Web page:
For proper asset allocation, it's important to maintain an age-appropriate portfolio of stocks and bonds. Unlike stocks, which can be quite volatile, bonds can add a conservative element to your investment strategy. The Barclays U.S. Aggregate Bond index can help you do this rather easily, by purchasing a fund that tracks the index.

Three ETFs that track the index include the iShares Core U.S. Aggregate Bond ETF (NYSEMKT:AGG), the Vanguard Total Bond Market ETF (NYSEMKT:BND), and the Schwab U.S. Aggregate ETF (NYSEMKT:SCHZ)

Fund Name

Symbol

Assets

Expense Ratio (gross)

Recent Share Price

iShares Core U.S. Aggregate Bond ETF

AGG

$45.6 Billion

0.06% (0.05% net)

$109.69

Vanguard Total Bond Market ETF

BND

$34.4 Billion

0.05%

$81.96

Schwab U.S. Aggregate ETF

SCHZ

$3.8 Billion

0.04%

$52.33

Data Source: ETFdb.com. Fund assets, expense ratios, and recent share prices obtained on 6/5/17.

It's important to note that the Vanguard ETF tracks a float-adjusted version of the index, which simply adjusts for the fact that not all of the bonds that qualify for the index trade on the open market. Although this is a slightly different index composition, the idea is the same, and the underlying investment performance has been and should continue to be virtually identical. To illustrate this, consider that the five-year annualized performance of the Vanguard and iShares funds has been 2.26% and 2.27%, respectively. Over one- and three-year periods, the returns have also been very close.

Couple planning investments on a tablet.

A bond fund like these can help make your investment strategy easier. Image source: Getty Images.

What is Barclays U.S. Aggregate Bond Index?

In a nutshell, the Barclays U.S. Aggregate Bond Index is a broad bond index that is designed to measure the performance of the U.S. investment grade, taxable bond market. This includes U.S. Treasuries and other government bonds, mortgage-backed securities, as well as corporate bonds that are of sufficiently high credit quality. It excludes bonds such as tax-free municipals, as well as bonds that are not of investment-grade credit quality (junk bonds).

Why invest in these ETFs, and which is best for you?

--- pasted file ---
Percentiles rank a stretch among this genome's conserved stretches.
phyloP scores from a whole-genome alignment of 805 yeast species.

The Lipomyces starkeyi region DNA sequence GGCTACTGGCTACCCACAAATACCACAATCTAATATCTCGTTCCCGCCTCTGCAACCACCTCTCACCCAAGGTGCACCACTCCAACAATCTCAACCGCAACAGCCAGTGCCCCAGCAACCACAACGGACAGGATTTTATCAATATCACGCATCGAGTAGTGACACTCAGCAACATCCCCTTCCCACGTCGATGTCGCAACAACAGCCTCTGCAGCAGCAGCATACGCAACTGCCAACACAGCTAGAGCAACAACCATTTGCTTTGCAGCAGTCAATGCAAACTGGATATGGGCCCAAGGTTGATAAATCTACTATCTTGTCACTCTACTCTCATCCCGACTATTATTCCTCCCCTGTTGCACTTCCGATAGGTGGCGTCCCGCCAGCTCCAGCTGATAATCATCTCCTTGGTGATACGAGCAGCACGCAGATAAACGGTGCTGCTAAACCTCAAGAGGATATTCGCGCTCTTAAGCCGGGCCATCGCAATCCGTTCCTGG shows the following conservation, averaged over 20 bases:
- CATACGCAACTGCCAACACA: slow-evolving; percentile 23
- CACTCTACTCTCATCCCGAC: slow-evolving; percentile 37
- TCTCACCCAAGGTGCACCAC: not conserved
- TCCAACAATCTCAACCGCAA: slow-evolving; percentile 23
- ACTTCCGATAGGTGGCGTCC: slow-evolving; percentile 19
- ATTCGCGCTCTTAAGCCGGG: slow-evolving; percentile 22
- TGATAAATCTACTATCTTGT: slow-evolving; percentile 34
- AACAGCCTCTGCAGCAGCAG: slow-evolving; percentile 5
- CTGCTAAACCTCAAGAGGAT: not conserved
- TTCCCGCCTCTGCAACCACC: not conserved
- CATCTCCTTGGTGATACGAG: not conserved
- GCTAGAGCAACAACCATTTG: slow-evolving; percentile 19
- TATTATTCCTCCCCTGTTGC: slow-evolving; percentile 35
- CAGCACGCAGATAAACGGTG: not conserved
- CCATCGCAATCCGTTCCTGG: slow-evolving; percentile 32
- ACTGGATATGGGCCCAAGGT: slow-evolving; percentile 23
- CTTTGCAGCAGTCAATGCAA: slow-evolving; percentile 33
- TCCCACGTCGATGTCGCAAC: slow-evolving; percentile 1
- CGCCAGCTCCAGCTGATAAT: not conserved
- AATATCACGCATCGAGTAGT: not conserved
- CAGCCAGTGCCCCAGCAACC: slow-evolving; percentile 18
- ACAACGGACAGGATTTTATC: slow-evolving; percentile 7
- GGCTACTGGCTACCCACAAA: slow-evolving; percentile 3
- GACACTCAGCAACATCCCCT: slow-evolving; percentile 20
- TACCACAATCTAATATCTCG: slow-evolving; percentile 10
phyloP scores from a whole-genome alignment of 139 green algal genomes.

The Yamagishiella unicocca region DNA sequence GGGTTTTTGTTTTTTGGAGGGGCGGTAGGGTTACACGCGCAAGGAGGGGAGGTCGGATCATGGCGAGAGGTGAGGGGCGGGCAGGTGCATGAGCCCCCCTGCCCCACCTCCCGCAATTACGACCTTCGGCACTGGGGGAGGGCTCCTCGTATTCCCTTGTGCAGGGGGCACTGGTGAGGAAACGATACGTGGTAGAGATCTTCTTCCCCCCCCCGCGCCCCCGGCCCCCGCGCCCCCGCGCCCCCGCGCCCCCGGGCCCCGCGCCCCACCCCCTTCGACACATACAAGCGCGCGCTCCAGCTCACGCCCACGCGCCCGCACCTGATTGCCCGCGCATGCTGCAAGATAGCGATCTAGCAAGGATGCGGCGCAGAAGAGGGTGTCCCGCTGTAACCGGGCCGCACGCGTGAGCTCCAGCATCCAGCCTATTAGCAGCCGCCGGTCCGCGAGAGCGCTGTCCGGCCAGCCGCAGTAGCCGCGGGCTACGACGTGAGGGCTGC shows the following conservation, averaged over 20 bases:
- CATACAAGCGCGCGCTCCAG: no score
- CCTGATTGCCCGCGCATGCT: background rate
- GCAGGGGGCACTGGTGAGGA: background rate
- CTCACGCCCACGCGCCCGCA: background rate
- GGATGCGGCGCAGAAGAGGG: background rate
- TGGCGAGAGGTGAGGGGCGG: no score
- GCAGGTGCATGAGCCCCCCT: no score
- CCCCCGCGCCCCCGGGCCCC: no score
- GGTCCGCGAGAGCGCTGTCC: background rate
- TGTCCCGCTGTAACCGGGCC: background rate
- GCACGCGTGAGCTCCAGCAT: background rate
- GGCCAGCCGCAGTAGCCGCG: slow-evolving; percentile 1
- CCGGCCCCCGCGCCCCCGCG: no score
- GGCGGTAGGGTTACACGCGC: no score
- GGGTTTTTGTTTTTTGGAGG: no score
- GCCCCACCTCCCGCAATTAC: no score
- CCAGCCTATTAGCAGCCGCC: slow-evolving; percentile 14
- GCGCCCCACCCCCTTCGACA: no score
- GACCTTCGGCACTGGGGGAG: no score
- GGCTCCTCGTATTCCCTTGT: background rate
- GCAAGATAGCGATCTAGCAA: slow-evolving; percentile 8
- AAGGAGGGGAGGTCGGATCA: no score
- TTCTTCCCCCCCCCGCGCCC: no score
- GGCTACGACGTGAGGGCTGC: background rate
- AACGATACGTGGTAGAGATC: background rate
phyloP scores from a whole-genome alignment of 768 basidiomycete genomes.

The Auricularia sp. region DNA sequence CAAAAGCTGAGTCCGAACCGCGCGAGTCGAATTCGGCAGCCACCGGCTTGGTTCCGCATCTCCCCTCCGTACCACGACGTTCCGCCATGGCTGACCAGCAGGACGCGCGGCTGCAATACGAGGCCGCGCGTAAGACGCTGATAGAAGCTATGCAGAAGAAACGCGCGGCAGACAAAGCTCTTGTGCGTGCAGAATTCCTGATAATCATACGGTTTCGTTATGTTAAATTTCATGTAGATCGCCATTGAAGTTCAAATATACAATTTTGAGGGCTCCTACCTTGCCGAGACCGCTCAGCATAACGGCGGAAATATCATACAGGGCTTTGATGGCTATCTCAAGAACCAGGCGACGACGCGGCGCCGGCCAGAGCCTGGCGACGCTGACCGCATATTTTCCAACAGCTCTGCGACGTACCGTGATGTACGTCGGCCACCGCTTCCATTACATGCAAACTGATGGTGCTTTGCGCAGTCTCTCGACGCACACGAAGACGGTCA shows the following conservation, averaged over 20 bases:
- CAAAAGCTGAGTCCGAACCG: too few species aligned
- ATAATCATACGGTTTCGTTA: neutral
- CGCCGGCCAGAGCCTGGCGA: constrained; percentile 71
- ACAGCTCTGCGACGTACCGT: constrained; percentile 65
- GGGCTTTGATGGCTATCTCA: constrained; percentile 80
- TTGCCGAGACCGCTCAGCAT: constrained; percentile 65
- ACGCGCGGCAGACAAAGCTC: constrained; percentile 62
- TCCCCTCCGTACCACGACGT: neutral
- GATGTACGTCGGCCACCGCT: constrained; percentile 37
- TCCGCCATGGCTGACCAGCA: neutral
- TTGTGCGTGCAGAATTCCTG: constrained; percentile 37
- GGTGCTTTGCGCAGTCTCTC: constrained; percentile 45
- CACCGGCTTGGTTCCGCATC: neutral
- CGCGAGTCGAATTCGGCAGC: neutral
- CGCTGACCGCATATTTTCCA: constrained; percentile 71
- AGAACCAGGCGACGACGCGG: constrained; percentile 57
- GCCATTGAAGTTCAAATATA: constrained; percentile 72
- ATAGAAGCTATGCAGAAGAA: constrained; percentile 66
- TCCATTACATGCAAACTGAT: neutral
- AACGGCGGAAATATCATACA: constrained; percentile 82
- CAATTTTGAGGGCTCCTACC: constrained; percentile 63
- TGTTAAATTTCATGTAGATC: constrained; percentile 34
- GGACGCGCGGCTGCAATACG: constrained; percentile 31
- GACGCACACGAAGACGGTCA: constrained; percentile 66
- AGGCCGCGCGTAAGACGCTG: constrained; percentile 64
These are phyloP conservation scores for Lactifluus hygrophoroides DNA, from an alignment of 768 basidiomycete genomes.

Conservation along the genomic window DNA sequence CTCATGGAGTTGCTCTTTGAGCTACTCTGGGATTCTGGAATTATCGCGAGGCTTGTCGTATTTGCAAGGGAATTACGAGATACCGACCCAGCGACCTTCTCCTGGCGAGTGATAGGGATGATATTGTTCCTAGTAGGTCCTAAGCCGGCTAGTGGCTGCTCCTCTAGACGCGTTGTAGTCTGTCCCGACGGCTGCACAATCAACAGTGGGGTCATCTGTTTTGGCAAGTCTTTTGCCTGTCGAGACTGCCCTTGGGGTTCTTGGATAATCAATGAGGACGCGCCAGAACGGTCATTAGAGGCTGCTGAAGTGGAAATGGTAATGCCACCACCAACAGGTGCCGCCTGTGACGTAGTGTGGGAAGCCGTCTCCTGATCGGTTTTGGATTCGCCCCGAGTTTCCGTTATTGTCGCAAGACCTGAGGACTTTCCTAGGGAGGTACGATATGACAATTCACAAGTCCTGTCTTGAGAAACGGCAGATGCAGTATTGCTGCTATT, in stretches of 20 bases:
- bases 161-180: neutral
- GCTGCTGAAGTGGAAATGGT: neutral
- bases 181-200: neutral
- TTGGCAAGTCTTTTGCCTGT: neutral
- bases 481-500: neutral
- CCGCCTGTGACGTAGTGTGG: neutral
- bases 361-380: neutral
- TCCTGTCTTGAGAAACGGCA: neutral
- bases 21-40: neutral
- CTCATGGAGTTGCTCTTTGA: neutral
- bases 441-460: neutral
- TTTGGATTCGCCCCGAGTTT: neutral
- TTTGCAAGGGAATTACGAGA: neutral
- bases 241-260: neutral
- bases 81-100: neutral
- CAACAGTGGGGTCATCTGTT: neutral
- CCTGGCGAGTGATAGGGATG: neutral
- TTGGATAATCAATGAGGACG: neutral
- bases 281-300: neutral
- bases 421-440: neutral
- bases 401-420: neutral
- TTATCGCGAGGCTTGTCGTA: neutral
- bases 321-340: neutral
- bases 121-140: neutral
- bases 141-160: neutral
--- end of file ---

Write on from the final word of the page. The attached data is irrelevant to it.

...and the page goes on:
As I mentioned in the introduction, all properly diversified investment portfolios should have some allocation of bonds, also known as fixed-income investments. Younger investors should generally have less money allocated to bonds, while older investors should have more bond-heavy portfolios, but all investors should have some exposure to fixed-income investments, regardless of age.

Having said that, the main reason to use one of these ETFs in your portfolio is to make your bond investing as easy as possible. The bond market can be rather complicated, and unlike stocks, many bonds aren't the most liquid investments. So, using a fund like one of the three discussed here can make this portion of your portfolio easier, and take the guesswork out of bond investing.

As an example, the iShares fund has 6,202 different bond holdings as of June 2, 2017. The benefit of this much diversification is that if one of the fund's investments were to default, investors would barely feel the impact.

Since all three funds track the same index, it's tough to say that one is better than the others. The Schwab fund does have a slightly lower expense ratio, but all three are remarkably cheap. The difference between 0.05% and 0.04% expense ratios is the difference of $1 for every $10,000 you have invested -- in other words, it's not likely to have a major long-term impact on your performance.

The Foolish bottom line

Just like with stocks, if you have the time, knowledge, and desire to research and buy individual bonds, there's nothing wrong with doing so. However, for the majority of investors, a bond fund like one of these that track a broad index is the smartest way to go. Any of the three ETFs mentioned here could be a great fit in a properly allocated investment portfolio.

Matthew Frankel has no position in any stocks mentioned. The Motley Fool has no position in any of the stocks mentioned. The Motley Fool has a disclosure policy.